Downsizing is an American science fiction comedy-drama film directed by Alexander Payne and also co-written by Payne and Jim Taylor. What an adventure Downsizing has turned out to be. This movie was so unique, I was unable to predict anything. However, this is where most of my praises end because there are a million reasons Downsizing could never happen. This movie is the fantasy of all fantasies. I think I have the most problem with 5″ people, that’s just not feasible.
In a futuristic world, Mr. and Mrs. Paul and Audrey Safranek (Matt Damon, a physical therapist and Kristen Wiig, respectively) are living in Omaha, Nebraska with financial issues. At a high-school reunion, they encounter Dave and Carol Johnson (Jason Sudeikis and Maribeth Monroe, respectively) who have gone through the process of “downsizing”. This process, which is irreversible was invented 15 years earlier and involves shrinking humans to a height of five inches. While the inventors advocate that downsizing is environmentally friendly through the reduction of waste, Dave argues that its benefits extend far beyond that and improve one’s life through the increase in value of their money. Their total assets of 125K would add up to 10 times as much as they have now or clearing 12.5M allowing them to live a very different lifestyle. Everyone the Safranek’s interviewed seemed to be happy and without any money issues. Children born to the downsized residents are born small and all body parts are in proportion. Animals are separated from the downsized by domes and hundreds of precautions are taken to protect all personnel. So needless to say, after exploring all the possibilities of downsizing, Paul and Audrey agreed to undergo the process and move to Leisureland, one of the most popular communities for downsized individuals. The procedure is turned out to be grueling and unnerving which caused one of them to back down at the last second. At this point, there’s no way to warn the other so only one ends up going through with the procedure.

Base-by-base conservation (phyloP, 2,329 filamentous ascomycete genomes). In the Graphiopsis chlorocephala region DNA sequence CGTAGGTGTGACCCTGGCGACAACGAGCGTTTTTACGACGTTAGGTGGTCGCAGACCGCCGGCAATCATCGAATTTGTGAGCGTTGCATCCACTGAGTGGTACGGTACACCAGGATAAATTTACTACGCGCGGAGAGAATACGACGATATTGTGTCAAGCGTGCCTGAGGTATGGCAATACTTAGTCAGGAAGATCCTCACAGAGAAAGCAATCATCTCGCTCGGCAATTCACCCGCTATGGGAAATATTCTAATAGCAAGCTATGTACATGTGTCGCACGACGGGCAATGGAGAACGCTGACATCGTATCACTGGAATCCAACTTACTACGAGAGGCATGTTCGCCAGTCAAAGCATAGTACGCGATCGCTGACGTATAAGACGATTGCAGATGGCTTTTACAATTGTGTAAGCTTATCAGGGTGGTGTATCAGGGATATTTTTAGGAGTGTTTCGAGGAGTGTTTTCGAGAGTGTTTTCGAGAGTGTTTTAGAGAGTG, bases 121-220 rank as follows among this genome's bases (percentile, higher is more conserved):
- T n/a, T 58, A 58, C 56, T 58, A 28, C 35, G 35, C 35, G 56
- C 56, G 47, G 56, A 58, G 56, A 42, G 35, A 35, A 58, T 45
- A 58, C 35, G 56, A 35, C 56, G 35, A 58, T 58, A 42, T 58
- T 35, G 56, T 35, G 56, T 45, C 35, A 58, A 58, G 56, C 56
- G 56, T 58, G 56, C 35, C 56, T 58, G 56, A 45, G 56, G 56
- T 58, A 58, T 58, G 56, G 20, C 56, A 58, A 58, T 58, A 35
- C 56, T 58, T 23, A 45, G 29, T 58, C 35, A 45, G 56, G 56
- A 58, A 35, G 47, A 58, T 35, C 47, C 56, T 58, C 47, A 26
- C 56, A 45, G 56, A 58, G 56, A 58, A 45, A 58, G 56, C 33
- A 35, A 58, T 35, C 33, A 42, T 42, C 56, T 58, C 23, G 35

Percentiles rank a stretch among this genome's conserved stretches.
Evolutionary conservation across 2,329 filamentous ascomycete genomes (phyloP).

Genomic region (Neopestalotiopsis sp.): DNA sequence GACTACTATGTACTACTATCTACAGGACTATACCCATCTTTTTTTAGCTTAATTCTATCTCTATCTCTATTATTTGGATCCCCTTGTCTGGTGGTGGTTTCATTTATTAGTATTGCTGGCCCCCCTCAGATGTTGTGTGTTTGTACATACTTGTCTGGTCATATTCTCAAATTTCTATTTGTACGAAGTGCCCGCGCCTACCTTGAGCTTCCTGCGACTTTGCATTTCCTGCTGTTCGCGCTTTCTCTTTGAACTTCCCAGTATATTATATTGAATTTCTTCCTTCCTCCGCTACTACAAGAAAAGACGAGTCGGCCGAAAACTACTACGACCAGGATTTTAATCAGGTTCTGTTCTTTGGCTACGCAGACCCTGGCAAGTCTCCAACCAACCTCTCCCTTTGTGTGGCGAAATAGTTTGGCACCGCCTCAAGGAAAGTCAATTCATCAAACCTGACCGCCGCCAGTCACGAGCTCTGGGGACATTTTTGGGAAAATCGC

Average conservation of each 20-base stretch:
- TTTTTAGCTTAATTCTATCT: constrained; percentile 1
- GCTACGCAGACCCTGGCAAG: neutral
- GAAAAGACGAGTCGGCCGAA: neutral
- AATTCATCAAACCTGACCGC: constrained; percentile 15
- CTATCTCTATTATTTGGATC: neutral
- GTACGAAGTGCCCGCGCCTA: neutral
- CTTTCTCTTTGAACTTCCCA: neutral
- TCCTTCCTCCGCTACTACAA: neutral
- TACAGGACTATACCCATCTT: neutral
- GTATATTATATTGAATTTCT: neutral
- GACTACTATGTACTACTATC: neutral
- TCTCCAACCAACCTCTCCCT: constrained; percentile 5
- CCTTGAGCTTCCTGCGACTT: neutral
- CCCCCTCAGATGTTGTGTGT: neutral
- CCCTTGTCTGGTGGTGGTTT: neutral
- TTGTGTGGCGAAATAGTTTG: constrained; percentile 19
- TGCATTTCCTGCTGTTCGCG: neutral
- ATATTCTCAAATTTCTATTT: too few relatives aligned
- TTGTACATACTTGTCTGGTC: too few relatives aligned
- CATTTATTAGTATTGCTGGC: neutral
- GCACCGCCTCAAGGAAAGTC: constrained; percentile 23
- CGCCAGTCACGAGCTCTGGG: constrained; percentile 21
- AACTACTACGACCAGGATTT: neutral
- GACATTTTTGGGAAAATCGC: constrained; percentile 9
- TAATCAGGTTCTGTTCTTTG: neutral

Now you may think I’ve just given away this movie but I assure you, it’s only just begun. After getting over my anger at the spouse who wimped out for not jumping through hoops to let the other know of their decision, I wondered what would happen to the other since the procedure is irreversible. There must assuredly be a divorce for starters, and what about the money. How would that be allocated? Or would the other spouse have a change of heart and come on board later? Where would one find love in this small community, and if companionship couldn’t be found, what would their future look like without someone to share such a meager existence with? Choices are limited and regret began to show up rapidly.
Outside the walls of Leisureland, life was not so pretty and the ugly was about to be revealed. A savvy Vietnamese political activist, turned housecleaner named Ngoc Lan Tran (Hong Chau), who was jailed and downsized against her will is about to change the entire flavor of Downsizing. Now I will stop here and give you an opportunity to see the movie for yourself. My 7.5 rating is only because of it’s inability to work as a workable plot, ever. Otherwise, Downsizing is a very interesting story with all the horror and suffering man is truly capable of creating. Lan Tran was the sole survivor of a human smuggling attempt to the United States in a television box and had her leg amputated upon arrival. Downsizing is definitely worth seeing. Check it out!
Posted in DVD MOVIE REVIEWS